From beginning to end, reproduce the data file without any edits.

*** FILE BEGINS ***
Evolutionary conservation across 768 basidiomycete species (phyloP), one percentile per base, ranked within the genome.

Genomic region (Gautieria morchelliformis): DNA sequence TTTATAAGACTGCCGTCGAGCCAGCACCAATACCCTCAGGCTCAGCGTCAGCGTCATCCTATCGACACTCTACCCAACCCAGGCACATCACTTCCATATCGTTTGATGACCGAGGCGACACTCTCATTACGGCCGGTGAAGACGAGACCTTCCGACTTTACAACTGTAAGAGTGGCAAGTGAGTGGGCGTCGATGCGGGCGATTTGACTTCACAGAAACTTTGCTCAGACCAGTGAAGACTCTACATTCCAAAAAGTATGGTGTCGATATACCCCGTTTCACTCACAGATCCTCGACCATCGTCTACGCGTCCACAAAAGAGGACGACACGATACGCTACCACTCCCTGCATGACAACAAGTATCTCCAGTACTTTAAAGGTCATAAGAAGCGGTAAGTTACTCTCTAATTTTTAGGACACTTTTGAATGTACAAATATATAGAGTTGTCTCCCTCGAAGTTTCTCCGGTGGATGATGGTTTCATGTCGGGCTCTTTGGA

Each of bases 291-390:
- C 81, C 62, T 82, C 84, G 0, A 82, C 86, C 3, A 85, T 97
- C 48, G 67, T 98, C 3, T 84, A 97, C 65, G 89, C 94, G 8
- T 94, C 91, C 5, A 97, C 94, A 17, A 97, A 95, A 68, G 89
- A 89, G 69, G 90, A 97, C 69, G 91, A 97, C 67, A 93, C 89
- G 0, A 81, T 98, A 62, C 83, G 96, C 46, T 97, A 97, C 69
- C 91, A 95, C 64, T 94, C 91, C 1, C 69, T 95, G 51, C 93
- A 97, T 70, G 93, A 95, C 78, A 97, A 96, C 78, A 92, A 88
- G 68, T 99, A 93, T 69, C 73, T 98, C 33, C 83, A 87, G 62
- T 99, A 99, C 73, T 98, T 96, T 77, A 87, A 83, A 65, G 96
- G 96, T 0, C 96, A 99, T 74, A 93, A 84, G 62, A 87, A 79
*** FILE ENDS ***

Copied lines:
Evolutionary conservation across 768 basidiomycete species (phyloP), one percentile per base, ranked within the genome.

Genomic region (Gautieria morchelliformis): DNA sequence TTTATAAGACTGCCGTCGAGCCAGCACCAATACCCTCAGGCTCAGCGTCAGCGTCATCCTATCGACACTCTACCCAACCCAGGCACATCACTTCCATATCGTTTGATGACCGAGGCGACACTCTCATTACGGCCGGTGAAGACGAGACCTTCCGACTTTACAACTGTAAGAGTGGCAAGTGAGTGGGCGTCGATGCGGGCGATTTGACTTCACAGAAACTTTGCTCAGACCAGTGAAGACTCTACATTCCAAAAAGTATGGTGTCGATATACCCCGTTTCACTCACAGATCCTCGACCATCGTCTACGCGTCCACAAAAGAGGACGACACGATACGCTACCACTCCCTGCATGACAACAAGTATCTCCAGTACTTTAAAGGTCATAAGAAGCGGTAAGTTACTCTCTAATTTTTAGGACACTTTTGAATGTACAAATATATAGAGTTGTCTCCCTCGAAGTTTCTCCGGTGGATGATGGTTTCATGTCGGGCTCTTTGGA

Each of bases 291-390:
- C 81, C 62, T 82, C 84, G 0, A 82, C 86, C 3, A 85, T 97
- C 48, G 67, T 98, C 3, T 84, A 97, C 65, G 89, C 94, G 8
- T 94, C 91, C 5, A 97, C 94, A 17, A 97, A 95, A 68, G 89
- A 89, G 69, G 90, A 97, C 69, G 91, A 97, C 67, A 93, C 89
- G 0, A 81, T 98, A 62, C 83, G 96, C 46, T 97, A 97, C 69
- C 91, A 95, C 64, T 94, C 91, C 1, C 69, T 95, G 51, C 93
- A 97, T 70, G 93, A 95, C 78, A 97, A 96, C 78, A 92, A 88
- G 68, T 99, A 93, T 69, C 73, T 98, C 33, C 83, A 87, G 62
- T 99, A 99, C 73, T 98, T 96, T 77, A 87, A 83, A 65, G 96
- G 96, T 0, C 96, A 99, T 74, A 93, A 84, G 62, A 87, A 79